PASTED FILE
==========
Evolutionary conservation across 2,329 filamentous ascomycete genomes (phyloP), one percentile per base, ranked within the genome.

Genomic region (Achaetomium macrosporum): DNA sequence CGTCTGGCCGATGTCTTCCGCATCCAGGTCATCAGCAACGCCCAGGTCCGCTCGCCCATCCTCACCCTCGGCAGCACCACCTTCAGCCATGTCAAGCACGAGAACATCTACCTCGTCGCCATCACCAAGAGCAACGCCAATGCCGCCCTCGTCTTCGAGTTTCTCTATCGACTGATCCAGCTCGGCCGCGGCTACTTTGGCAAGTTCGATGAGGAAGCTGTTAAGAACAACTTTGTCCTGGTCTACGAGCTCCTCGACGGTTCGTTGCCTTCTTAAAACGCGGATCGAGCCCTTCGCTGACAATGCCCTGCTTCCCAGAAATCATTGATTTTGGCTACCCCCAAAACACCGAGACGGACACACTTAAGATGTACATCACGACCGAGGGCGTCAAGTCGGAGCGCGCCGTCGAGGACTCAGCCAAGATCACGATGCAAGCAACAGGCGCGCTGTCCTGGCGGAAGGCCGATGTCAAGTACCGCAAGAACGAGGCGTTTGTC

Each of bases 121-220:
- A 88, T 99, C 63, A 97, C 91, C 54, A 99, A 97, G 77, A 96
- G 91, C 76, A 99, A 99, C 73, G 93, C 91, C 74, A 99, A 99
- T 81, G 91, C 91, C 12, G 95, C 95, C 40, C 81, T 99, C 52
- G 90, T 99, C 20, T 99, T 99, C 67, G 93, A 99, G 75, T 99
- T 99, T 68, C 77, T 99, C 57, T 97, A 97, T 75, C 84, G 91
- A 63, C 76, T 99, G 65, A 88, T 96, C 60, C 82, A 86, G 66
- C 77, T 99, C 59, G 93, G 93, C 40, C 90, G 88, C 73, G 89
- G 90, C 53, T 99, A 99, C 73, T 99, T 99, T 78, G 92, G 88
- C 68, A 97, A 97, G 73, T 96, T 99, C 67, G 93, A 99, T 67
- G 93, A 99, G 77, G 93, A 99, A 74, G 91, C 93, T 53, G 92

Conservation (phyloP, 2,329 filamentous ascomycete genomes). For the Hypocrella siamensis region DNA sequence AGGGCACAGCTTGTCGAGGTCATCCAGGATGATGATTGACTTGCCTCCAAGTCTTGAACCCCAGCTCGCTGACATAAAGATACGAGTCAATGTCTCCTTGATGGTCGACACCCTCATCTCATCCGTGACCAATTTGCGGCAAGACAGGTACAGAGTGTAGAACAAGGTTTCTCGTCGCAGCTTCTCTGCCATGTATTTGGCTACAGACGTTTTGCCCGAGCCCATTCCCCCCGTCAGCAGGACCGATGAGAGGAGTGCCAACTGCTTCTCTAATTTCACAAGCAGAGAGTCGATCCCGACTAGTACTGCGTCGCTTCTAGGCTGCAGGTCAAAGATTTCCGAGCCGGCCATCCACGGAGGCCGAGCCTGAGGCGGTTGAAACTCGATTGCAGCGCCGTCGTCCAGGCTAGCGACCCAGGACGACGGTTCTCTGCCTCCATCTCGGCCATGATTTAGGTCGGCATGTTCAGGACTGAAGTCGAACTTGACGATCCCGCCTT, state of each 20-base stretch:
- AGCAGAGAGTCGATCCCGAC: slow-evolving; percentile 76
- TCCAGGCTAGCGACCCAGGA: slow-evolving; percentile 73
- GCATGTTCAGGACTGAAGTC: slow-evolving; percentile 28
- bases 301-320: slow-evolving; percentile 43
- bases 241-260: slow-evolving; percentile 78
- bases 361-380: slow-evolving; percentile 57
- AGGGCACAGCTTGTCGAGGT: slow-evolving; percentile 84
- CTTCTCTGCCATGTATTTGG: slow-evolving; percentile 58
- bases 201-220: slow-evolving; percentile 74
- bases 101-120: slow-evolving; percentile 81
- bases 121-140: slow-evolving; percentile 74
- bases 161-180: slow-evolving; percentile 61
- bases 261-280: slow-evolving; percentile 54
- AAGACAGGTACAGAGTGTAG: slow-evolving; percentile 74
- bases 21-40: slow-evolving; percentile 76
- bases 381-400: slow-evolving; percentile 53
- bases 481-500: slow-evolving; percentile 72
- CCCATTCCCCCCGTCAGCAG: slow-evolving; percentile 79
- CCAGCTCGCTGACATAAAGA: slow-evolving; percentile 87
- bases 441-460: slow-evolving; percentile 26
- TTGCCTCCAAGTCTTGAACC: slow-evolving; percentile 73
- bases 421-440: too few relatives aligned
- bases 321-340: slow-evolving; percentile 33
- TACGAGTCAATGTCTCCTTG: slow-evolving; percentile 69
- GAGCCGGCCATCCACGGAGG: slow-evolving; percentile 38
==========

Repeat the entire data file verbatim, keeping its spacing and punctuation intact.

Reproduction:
Evolutionary conservation across 2,329 filamentous ascomycete genomes (phyloP), one percentile per base, ranked within the genome.

Genomic region (Achaetomium macrosporum): DNA sequence CGTCTGGCCGATGTCTTCCGCATCCAGGTCATCAGCAACGCCCAGGTCCGCTCGCCCATCCTCACCCTCGGCAGCACCACCTTCAGCCATGTCAAGCACGAGAACATCTACCTCGTCGCCATCACCAAGAGCAACGCCAATGCCGCCCTCGTCTTCGAGTTTCTCTATCGACTGATCCAGCTCGGCCGCGGCTACTTTGGCAAGTTCGATGAGGAAGCTGTTAAGAACAACTTTGTCCTGGTCTACGAGCTCCTCGACGGTTCGTTGCCTTCTTAAAACGCGGATCGAGCCCTTCGCTGACAATGCCCTGCTTCCCAGAAATCATTGATTTTGGCTACCCCCAAAACACCGAGACGGACACACTTAAGATGTACATCACGACCGAGGGCGTCAAGTCGGAGCGCGCCGTCGAGGACTCAGCCAAGATCACGATGCAAGCAACAGGCGCGCTGTCCTGGCGGAAGGCCGATGTCAAGTACCGCAAGAACGAGGCGTTTGTC

Each of bases 121-220:
- A 88, T 99, C 63, A 97, C 91, C 54, A 99, A 97, G 77, A 96
- G 91, C 76, A 99, A 99, C 73, G 93, C 91, C 74, A 99, A 99
- T 81, G 91, C 91, C 12, G 95, C 95, C 40, C 81, T 99, C 52
- G 90, T 99, C 20, T 99, T 99, C 67, G 93, A 99, G 75, T 99
- T 99, T 68, C 77, T 99, C 57, T 97, A 97, T 75, C 84, G 91
- A 63, C 76, T 99, G 65, A 88, T 96, C 60, C 82, A 86, G 66
- C 77, T 99, C 59, G 93, G 93, C 40, C 90, G 88, C 73, G 89
- G 90, C 53, T 99, A 99, C 73, T 99, T 99, T 78, G 92, G 88
- C 68, A 97, A 97, G 73, T 96, T 99, C 67, G 93, A 99, T 67
- G 93, A 99, G 77, G 93, A 99, A 74, G 91, C 93, T 53, G 92

Conservation (phyloP, 2,329 filamentous ascomycete genomes). For the Hypocrella siamensis region DNA sequence AGGGCACAGCTTGTCGAGGTCATCCAGGATGATGATTGACTTGCCTCCAAGTCTTGAACCCCAGCTCGCTGACATAAAGATACGAGTCAATGTCTCCTTGATGGTCGACACCCTCATCTCATCCGTGACCAATTTGCGGCAAGACAGGTACAGAGTGTAGAACAAGGTTTCTCGTCGCAGCTTCTCTGCCATGTATTTGGCTACAGACGTTTTGCCCGAGCCCATTCCCCCCGTCAGCAGGACCGATGAGAGGAGTGCCAACTGCTTCTCTAATTTCACAAGCAGAGAGTCGATCCCGACTAGTACTGCGTCGCTTCTAGGCTGCAGGTCAAAGATTTCCGAGCCGGCCATCCACGGAGGCCGAGCCTGAGGCGGTTGAAACTCGATTGCAGCGCCGTCGTCCAGGCTAGCGACCCAGGACGACGGTTCTCTGCCTCCATCTCGGCCATGATTTAGGTCGGCATGTTCAGGACTGAAGTCGAACTTGACGATCCCGCCTT, state of each 20-base stretch:
- AGCAGAGAGTCGATCCCGAC: slow-evolving; percentile 76
- TCCAGGCTAGCGACCCAGGA: slow-evolving; percentile 73
- GCATGTTCAGGACTGAAGTC: slow-evolving; percentile 28
- bases 301-320: slow-evolving; percentile 43
- bases 241-260: slow-evolving; percentile 78
- bases 361-380: slow-evolving; percentile 57
- AGGGCACAGCTTGTCGAGGT: slow-evolving; percentile 84
- CTTCTCTGCCATGTATTTGG: slow-evolving; percentile 58
- bases 201-220: slow-evolving; percentile 74
- bases 101-120: slow-evolving; percentile 81
- bases 121-140: slow-evolving; percentile 74
- bases 161-180: slow-evolving; percentile 61
- bases 261-280: slow-evolving; percentile 54
- AAGACAGGTACAGAGTGTAG: slow-evolving; percentile 74
- bases 21-40: slow-evolving; percentile 76
- bases 381-400: slow-evolving; percentile 53
- bases 481-500: slow-evolving; percentile 72
- CCCATTCCCCCCGTCAGCAG: slow-evolving; percentile 79
- CCAGCTCGCTGACATAAAGA: slow-evolving; percentile 87
- bases 441-460: slow-evolving; percentile 26
- TTGCCTCCAAGTCTTGAACC: slow-evolving; percentile 73
- bases 421-440: too few relatives aligned
- bases 321-340: slow-evolving; percentile 33
- TACGAGTCAATGTCTCCTTG: slow-evolving; percentile 69
- GAGCCGGCCATCCACGGAGG: slow-evolving; percentile 38